The halls of the historic Simpson County courthouse hummed with excitement. For the first time before the Primary election, registered Republicans cast their vote for the GOP presidential candidate.
In years past voters headed to the polls for the Primary election in May, but by then a candidate was already selected. This year, there was a change of plans and a bigger voice in a national battle for the White House.
"We count, we matter, and we get visits from presidential candidates for the first time in a long time," Simpson County Caucus Chair Robert Taylor.
College student McGavinn Brown knows how important this day is for Kentucky.
"I think it's good for the party, to organize early," he said. "We have a chance to perhaps alter the course of the race, 46 delegates. So because of that I think it's important for a high turnout and people to come out and express their opinions."
The voters showed up Saturday.
"We typically have 200 to 300 people in our county will vote in the primary. We've already voted that much in two hours this morning," Taylor said.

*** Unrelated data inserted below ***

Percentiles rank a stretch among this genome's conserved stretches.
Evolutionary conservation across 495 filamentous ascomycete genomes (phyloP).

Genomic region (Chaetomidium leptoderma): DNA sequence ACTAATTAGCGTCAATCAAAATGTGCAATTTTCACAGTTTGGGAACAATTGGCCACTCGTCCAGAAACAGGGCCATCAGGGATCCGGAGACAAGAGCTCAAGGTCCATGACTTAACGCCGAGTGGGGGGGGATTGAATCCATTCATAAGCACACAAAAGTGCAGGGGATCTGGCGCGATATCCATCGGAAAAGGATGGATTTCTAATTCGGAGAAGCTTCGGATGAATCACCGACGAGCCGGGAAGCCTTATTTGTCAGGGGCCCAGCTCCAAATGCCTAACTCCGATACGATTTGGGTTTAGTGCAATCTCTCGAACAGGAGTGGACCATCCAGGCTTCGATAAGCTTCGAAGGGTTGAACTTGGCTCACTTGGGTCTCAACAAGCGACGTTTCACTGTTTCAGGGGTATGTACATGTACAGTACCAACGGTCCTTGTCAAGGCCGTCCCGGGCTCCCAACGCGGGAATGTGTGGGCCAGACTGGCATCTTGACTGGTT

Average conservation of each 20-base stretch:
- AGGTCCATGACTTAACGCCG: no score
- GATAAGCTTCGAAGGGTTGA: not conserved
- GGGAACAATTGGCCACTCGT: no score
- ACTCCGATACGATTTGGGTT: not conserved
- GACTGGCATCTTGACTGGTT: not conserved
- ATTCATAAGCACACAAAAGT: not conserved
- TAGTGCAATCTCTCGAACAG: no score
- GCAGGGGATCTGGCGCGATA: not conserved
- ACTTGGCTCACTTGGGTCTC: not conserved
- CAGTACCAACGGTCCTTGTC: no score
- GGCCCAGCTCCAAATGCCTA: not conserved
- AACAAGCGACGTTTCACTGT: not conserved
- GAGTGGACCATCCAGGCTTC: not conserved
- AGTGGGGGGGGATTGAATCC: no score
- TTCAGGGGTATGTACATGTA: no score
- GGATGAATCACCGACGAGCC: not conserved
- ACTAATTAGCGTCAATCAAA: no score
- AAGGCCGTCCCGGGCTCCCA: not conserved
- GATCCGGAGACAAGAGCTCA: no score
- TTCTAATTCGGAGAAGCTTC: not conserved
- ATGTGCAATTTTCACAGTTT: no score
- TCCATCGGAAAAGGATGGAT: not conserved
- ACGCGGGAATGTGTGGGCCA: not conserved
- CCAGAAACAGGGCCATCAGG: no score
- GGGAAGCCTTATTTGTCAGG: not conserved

However, with every first comes a few challenges. Officials had to turn away a few dozen voters.
"We have a lot of Democrats who are coming, wanting to vote today in the Republican primary, but the way the laws are set up in Kentucky they're not allowed to vote in our primary," Taylor explained.
Kentucky has a closed primary system, meaning only registered Republicans can vote in the Republican caucus.
The GOP presidential race has garnered a lot of attention and energy, both good and bad according to voters, making it all the more important to exercise the right to vote.
"They're interested, and they see an opportunity to influence the outcome," said Taylor.